Drugs: Photochemistry and Photostability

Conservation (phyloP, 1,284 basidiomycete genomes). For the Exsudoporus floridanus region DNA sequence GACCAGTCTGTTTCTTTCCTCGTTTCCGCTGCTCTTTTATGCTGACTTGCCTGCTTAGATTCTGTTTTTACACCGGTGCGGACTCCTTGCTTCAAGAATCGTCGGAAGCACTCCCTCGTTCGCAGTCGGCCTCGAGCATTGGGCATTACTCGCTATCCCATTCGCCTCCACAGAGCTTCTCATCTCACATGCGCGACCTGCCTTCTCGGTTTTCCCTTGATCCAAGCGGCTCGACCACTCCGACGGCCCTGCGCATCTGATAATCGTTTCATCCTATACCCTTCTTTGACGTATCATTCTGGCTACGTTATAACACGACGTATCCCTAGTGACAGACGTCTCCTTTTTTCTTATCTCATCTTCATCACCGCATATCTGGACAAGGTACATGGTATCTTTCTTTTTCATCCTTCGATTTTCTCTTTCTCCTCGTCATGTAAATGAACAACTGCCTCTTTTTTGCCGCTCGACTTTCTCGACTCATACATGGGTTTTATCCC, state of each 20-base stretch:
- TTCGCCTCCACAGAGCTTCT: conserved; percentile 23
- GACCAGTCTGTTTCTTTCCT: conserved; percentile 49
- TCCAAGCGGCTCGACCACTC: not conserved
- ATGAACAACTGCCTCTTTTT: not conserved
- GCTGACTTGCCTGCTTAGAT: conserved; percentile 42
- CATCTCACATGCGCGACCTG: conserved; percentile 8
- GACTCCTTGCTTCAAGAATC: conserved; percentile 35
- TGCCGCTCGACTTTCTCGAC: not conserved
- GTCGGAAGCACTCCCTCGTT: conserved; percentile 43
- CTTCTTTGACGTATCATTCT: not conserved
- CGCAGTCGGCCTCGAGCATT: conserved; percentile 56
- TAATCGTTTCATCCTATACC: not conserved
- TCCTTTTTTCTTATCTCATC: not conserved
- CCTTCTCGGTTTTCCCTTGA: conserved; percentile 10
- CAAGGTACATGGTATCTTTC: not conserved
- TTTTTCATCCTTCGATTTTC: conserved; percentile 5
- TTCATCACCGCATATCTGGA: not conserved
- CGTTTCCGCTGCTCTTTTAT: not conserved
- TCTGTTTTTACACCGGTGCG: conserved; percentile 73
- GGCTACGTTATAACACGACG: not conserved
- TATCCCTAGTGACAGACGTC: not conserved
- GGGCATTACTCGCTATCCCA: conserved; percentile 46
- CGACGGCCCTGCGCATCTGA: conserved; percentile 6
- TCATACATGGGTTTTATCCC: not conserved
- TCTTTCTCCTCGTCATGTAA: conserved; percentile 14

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Drugs: Photochemistry and Photostability Drugs Photochemistry and Photostability Edited by A. Albini Dell’ Universita Di Pavia, Italy E. Fasani Dell’ Universita Di Pavia, Italy THE ROYAL Services Based on the proceedingsof the 2nd International Meeting on Photostability of Drugs held in Pavia, Italy on 6 1 7 September 1997. Special Publication No. 225 ISBN 0-85404-743-3 A catalogue record for this book is available from the British Library 0 The Royal Society of Chemistry 1998 All rights reserved. Apartfrom any fair dealing for the purpose of research or private study, or criticism or review as permitted under the terms of the VK Copyright, Designs and Patents Act, 1988, this publication may not be reproduced, stored or transmitted, in anyform or by any means, without the prior permission in writing of The Royal Societyof Chemistry,or in the case of reprographic reproduction only in accordance with the terms of the licences issued by the Copyright LicensingAgency in the VK,or in accordance with the terms of the licences issued by the appropriate Reproduction Rights Organization outside the UK.Enquiries concerning reproduction outside the terms stated here should be sent to The Royal Society of Chemistryat the address printed on this page. Published by The Royal Society of Chemistry, Thomas Graham House, Science Park,Milton Road, Cambridge CB4 4WF, UK For further information see our web site at www.rsc.org Printed and bound by MPG Books Ltd, Bodmin, Cornwall, UK. Preface That many drugs, just as non-pharmaceutically active compounds, are photoreactive has been long known. As an example, Pasteur noticed the photolability of quinine in 1846' and industry-sponsored studies on the photochemistry of drugs were already systematically carried out in the twenties.' However, until recently the matter has received only limited attention, mainly on the assumption that by using the appropriate opaque container no significant decomposition could have taken place. As a result, the available knowledge is quite sparse. All Pharmacopoeias mention that some drugs have to be protected from light, but one cannot rely upon such qualitative (and incomplete) information. The number of reports in specialised journals is growing, but remains low. The situation has changed recently, however, and this is due to several causes. First, more sensitive analytical methods are now available and the standard of purity required has become more and more stringent. Thus, even traces of (photochemically formed) impurities must be revealed. This has led to the formulation by ICH of internationally accepted Guidelines for Drug Photostability (see p. 66), which have been implemented since January 1998. Second, there have been cases of promising drugs which have been discarded late in the development process due to a too high photolability. The development of a new drug is very expensive and this calls for more attention to the photochemical properties of a molecule early in the development, or for a way to predict the photostability of a new molecule. Third, significant phototoxic effects have been ascertained for several drugs in common clinically, and in general there is now more attention to the phototoxic effects of drugs (as well as of cosmetic products and sunscreens). Here again, control of the photobiological effects demands that the photohemistry of the active molecule is known. The awareness of this situation has led to the organisation of two international meetings, the first one in Oslo in June 1995, the latter in Pavia in September 1997. Both have been attended by scientists of different affiliations (industries, regulatory agencies, universities) and of different specialisations (pharmaceutical techniques, pharmaceutical chemistry, photochemistry, photophysics, biology, toxicology). The need for a close collaboration between such different areas has been recognised. vi Drugs:Photochemistry and Photostability This book is based on the communications presented at the Pavia meeting, and is organised as follows. 1. Introductory part. This includes an overview on the photochemistry of drugs and on some related problems (dependence on conditions, protection of photolabile drugs) by the editors, the text of the ICH Guidelines on Photostability, and an introduction to medicinal chemistry with attention to the kinetics of photochemical processes by Beijerbergen van Henegouwen. 2. Photochemistry of drugs. Photochemistry of drug families, viz. antimalarials (TQnnesen),diuretic drugs (Moore), antimycotics (Thoma), phenothiazines (Glass), antiinflammatory drugs (Monti), coumarins (Zobel), sunscreens (Allen), Leukotriene B4 antagonists (Webb). The photosensitising properties by some drugs are treated by De Guidi and Tronchin. 3. Photostability of drugs. Methods for implementing the ICH guidelines (Drew) and a discussion of their application (Helboe); the choice of lamps (Piechocki) and in general of the appropriate conditions for carrying out photostability studies (Boxhammer and Forbes); the choice of the actinometer (Favaro and Bovina). It is hoped that these contributions may help to determine on a sound basis the significance of drug photostability for the pharmaceutical industry and also help to serve as support for phototoxicity studies. Thanks are due to Mr F. Barberis and Misses M. Di Muri, M. Parente and F. Stomeo for their help in preparing the manuscripts. A. Albini and E. Fasani 1. L. Pasteur, Comp. Rend., 1853,37, 110. 2. J. Piechocki, p. 247. Pavia, March 1998 Contents Photochemistry of Drugs: An Overview and Practical Problems A. Albini and E. Fasani 1 Medicinal Photochemistry (An Introduction with Attention to Kinetic Aspects) G.M.J. Beijersbergen van Henegouwen 74 Photoreactivity of Selected Antimalarial Compounds in Solution and in the Solid State H.H. T$nnesen, S. Kristensen and K. Nord 87 Photochemistry of Diuretic Drugs in Solution D. E. Moore 100 New Results in the Photoinstability of Antimycotics K. Thoma and N.Kiibler 116 Photoreactivity versus Activity of a Selected Class of Phenothiazines: A Comparative Study B.D. Glass, M.E. Brown and P.M. Drummond 134 Photoprocesses in Photosensitising Drugs Containing a Benzophenone-like Chromophore S. Monti, S. Sortino, S. Encinas, G. Marconi, G. De Guidi and M.A. Miranda 150 Photostability of Coumarin J.M. Lynch and A.M. Zobel 162 Photostabilities of Several Chemical Compounds used as Active Ingredients in Sunscreens J.M. Allen, S.K.Allen and B. Lingg 171 An Analytical and Structural Study of the Photostability of some Leukotriene B4 Antagonists C.O@ord, M.L. Webb, K.H. Cattanach, F.H. Cottee, R.E. Escott, I.D. Pitfield and J.J. Richards 182 ... Vlll Drugs: Photochemistry and Photostability Molecular Mechanisms of Photosensitization Induced by Drugs on Biological Systems and Design of Photoprotective Systems G. De Guidi, G. Condorelli, L.L. Costanzo, S. GiufSrida, S. Monti and S. Sortino 194 A Comparison between the Photochemical and Photosensitising Properties of Different Drugs M. Tronchin, F. Callegarin, F. Elisei, U.Mazzucato, E. Reddi and G. Jori 21 1 Photostability of Drug Substances and Drug Products: A Validated Reference Method for Implementing the ICH Photostability Study Guidelines H.D. Drew 227 The Elaboration and Application of the ICH Guideline on Photostability: A European View P. Helboe 243 Selecting the Right Source for Pharmaceutical Photostability Testing J.T. Piechocki 247 Design and Validation Characteristics of Environmental Chambers for Photostability Testing J. Boxhammer and C. Willwoldt 272 Design Limits and Qualification Issues for Room-size Solar Simulators in a GLP Environment P.D. Forbes 288 Actinometry: Concepts and Experiements G. Favaro 295 trans-2-Nitrocinnamaldehyde as Chemical Actinometer for the UV-A Range in Photostability Testing of Pharmaceuticals E. Bovina, P. De Filippis, V . Cavrini and R. Ballardini 305 Subject Index 3 17